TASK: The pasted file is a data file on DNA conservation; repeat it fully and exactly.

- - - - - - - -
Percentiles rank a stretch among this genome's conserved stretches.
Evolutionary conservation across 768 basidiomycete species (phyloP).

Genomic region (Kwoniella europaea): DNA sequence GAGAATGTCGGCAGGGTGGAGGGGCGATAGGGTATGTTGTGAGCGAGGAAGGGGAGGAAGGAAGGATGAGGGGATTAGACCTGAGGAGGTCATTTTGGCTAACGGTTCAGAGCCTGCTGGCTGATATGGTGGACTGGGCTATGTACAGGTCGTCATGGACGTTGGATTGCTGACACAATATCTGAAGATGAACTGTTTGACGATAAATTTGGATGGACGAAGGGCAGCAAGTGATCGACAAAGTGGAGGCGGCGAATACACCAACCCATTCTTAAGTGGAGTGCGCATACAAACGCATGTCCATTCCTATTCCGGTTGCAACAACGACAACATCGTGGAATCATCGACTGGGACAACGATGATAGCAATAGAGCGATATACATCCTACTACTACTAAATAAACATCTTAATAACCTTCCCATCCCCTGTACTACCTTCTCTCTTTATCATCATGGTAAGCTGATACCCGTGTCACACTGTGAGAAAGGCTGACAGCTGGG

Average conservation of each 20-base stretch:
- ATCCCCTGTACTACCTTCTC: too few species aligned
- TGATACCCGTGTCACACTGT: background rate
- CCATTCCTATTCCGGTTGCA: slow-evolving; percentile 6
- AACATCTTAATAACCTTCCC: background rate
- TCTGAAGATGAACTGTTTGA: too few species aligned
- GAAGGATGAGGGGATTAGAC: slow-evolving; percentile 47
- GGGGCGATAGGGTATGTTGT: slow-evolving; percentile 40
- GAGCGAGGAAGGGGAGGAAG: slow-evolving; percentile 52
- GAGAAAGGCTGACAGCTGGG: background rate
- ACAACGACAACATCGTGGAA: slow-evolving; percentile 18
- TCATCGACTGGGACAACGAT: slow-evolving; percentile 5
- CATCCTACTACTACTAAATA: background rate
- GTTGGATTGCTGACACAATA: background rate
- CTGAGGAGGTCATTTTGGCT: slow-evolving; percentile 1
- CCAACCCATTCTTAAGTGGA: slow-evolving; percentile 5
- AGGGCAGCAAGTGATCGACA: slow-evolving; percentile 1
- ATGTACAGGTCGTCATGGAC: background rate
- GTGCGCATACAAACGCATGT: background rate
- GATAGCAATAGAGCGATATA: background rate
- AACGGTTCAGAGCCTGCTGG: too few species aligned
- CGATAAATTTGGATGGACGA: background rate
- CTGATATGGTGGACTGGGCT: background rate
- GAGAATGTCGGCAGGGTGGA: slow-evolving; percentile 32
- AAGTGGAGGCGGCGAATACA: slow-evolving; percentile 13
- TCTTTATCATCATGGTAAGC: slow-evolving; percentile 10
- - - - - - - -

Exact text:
Percentiles rank a stretch among this genome's conserved stretches.
Evolutionary conservation across 768 basidiomycete species (phyloP).

Genomic region (Kwoniella europaea): DNA sequence GAGAATGTCGGCAGGGTGGAGGGGCGATAGGGTATGTTGTGAGCGAGGAAGGGGAGGAAGGAAGGATGAGGGGATTAGACCTGAGGAGGTCATTTTGGCTAACGGTTCAGAGCCTGCTGGCTGATATGGTGGACTGGGCTATGTACAGGTCGTCATGGACGTTGGATTGCTGACACAATATCTGAAGATGAACTGTTTGACGATAAATTTGGATGGACGAAGGGCAGCAAGTGATCGACAAAGTGGAGGCGGCGAATACACCAACCCATTCTTAAGTGGAGTGCGCATACAAACGCATGTCCATTCCTATTCCGGTTGCAACAACGACAACATCGTGGAATCATCGACTGGGACAACGATGATAGCAATAGAGCGATATACATCCTACTACTACTAAATAAACATCTTAATAACCTTCCCATCCCCTGTACTACCTTCTCTCTTTATCATCATGGTAAGCTGATACCCGTGTCACACTGTGAGAAAGGCTGACAGCTGGG

Average conservation of each 20-base stretch:
- ATCCCCTGTACTACCTTCTC: too few species aligned
- TGATACCCGTGTCACACTGT: background rate
- CCATTCCTATTCCGGTTGCA: slow-evolving; percentile 6
- AACATCTTAATAACCTTCCC: background rate
- TCTGAAGATGAACTGTTTGA: too few species aligned
- GAAGGATGAGGGGATTAGAC: slow-evolving; percentile 47
- GGGGCGATAGGGTATGTTGT: slow-evolving; percentile 40
- GAGCGAGGAAGGGGAGGAAG: slow-evolving; percentile 52
- GAGAAAGGCTGACAGCTGGG: background rate
- ACAACGACAACATCGTGGAA: slow-evolving; percentile 18
- TCATCGACTGGGACAACGAT: slow-evolving; percentile 5
- CATCCTACTACTACTAAATA: background rate
- GTTGGATTGCTGACACAATA: background rate
- CTGAGGAGGTCATTTTGGCT: slow-evolving; percentile 1
- CCAACCCATTCTTAAGTGGA: slow-evolving; percentile 5
- AGGGCAGCAAGTGATCGACA: slow-evolving; percentile 1
- ATGTACAGGTCGTCATGGAC: background rate
- GTGCGCATACAAACGCATGT: background rate
- GATAGCAATAGAGCGATATA: background rate
- AACGGTTCAGAGCCTGCTGG: too few species aligned
- CGATAAATTTGGATGGACGA: background rate
- CTGATATGGTGGACTGGGCT: background rate
- GAGAATGTCGGCAGGGTGGA: slow-evolving; percentile 32
- AAGTGGAGGCGGCGAATACA: slow-evolving; percentile 13
- TCTTTATCATCATGGTAAGC: slow-evolving; percentile 10